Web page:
“Remember that the WannaCry ransomware had a ‘killswitch’ of sorts where it would call out to a URL and make a decision about whether to activate and spread based on the response. There is a private sector company that had data based on its monitoring of global networks that enabled them to pinpoint the moment the attack started, in what was effectively patient zero in the attack. CTIIC played a role by virtue of our relationship with DHS, having detailed leads from there. We were aware that information had been passed to DHS, and got their permission to pass it to the intelligence community. Ultimately, the intelligence community was able to take that a step farther. That is what yielded the high-confidence attribution that [former Advisor to the President for Homeland Security and Counterterrorism] Tom Bossert himself gave, attributing that attack back to North Korea. That attribution, with the intelligence community’s weight behind it then gives policymakers the option to respond. And that is ultimately their decision. So, there are examples where this works.”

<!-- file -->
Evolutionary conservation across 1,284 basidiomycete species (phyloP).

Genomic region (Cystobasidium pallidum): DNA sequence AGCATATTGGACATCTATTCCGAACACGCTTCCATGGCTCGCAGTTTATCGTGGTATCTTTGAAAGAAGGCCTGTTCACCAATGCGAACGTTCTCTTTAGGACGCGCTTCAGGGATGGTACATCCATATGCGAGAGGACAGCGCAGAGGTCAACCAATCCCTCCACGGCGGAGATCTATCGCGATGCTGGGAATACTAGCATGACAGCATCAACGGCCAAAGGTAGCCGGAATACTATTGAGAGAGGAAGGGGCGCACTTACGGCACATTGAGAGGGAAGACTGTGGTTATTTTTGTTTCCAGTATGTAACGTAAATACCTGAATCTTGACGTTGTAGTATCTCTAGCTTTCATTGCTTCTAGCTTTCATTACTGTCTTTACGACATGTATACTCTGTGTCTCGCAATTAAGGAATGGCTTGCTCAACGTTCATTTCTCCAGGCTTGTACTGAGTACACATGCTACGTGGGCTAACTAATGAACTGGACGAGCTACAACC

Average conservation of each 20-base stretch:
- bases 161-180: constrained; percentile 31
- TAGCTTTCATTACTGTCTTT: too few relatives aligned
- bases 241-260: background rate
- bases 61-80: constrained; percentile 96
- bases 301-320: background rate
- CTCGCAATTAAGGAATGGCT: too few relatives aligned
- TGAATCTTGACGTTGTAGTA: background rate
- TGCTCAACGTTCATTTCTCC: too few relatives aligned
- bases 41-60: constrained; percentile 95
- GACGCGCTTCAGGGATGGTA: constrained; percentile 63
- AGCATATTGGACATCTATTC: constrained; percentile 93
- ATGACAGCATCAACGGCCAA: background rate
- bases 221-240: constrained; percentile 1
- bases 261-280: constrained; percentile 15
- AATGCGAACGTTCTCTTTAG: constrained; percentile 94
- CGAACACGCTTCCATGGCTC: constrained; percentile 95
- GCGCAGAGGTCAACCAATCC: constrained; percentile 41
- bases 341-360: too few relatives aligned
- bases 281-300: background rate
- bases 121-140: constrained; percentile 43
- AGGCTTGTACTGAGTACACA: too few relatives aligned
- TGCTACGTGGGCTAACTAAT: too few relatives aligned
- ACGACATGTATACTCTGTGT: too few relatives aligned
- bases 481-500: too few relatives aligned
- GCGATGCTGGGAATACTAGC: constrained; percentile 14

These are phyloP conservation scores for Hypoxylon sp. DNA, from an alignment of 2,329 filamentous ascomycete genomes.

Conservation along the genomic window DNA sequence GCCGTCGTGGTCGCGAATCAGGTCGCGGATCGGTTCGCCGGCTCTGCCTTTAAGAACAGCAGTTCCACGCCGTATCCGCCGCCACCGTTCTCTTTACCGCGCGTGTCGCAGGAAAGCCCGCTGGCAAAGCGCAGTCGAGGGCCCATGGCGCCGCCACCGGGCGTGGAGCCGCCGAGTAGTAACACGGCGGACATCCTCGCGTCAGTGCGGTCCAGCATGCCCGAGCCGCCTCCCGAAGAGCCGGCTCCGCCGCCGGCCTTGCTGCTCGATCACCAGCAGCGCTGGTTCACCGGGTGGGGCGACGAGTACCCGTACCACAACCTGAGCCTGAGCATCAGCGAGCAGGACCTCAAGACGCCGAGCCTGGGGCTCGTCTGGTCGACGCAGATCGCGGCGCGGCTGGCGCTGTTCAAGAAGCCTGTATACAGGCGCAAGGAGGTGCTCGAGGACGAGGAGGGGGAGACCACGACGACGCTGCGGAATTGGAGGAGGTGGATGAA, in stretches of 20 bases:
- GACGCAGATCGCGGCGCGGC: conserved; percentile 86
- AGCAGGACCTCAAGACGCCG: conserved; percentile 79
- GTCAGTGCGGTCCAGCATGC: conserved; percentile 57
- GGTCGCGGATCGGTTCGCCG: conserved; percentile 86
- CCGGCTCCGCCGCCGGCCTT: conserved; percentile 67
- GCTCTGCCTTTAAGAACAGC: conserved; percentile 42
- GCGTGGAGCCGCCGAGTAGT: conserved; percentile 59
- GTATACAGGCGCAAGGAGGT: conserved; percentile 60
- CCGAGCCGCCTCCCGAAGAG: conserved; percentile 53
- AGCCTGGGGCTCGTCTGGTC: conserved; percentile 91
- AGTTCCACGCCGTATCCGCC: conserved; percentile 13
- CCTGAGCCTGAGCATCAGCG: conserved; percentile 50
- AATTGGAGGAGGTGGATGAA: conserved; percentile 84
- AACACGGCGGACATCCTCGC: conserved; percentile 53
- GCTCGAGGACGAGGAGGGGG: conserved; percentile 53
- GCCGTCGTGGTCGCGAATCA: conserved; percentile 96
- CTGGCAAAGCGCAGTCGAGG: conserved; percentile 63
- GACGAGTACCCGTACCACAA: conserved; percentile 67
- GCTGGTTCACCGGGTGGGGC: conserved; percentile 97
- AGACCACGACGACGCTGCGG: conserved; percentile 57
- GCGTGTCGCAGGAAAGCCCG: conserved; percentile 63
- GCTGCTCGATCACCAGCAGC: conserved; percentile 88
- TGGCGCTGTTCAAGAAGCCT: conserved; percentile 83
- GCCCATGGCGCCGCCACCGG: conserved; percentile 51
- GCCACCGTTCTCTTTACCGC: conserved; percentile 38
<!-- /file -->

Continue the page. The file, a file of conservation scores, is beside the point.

Marianne Bailey, Deputy National Manager for National Security Systems, NSA

“I wonder if we are thinking big picture enough when we think about industry and industry’s responsibilities in this space. When we used to talk about supply chain risk management, it used to be asking, where are you buying this chip from? But today we have this global environment and there are very few of our companies that are very truly U.S.-only. Some code is being written somewhere else, or something is being developed somewhere else. And I think we really need to think about that – what are the risks that we are taking by developing these codes in places where it is much cheaper for us to do?

“The other aspect that I have to talk about it is disagreeing with people having responsibility themselves. Ok, sure, some people – most of us should know not to click on phishing. But the average population really does not know this and we shouldn’t necessarily expect them to… we have great software that is stopping these things. We need to keep pushing and pushing for that.

“Two weeks ago, we had an increase in over 10,000 phishing attacks [targeting Department of Defense networks], which could have been a result of the sanctions and indictments. But we had mechanisms in place to protect them. So I think a lot of it is sharing that information. I think we do a pretty good job of doing that, but definitely we need to push to do better.”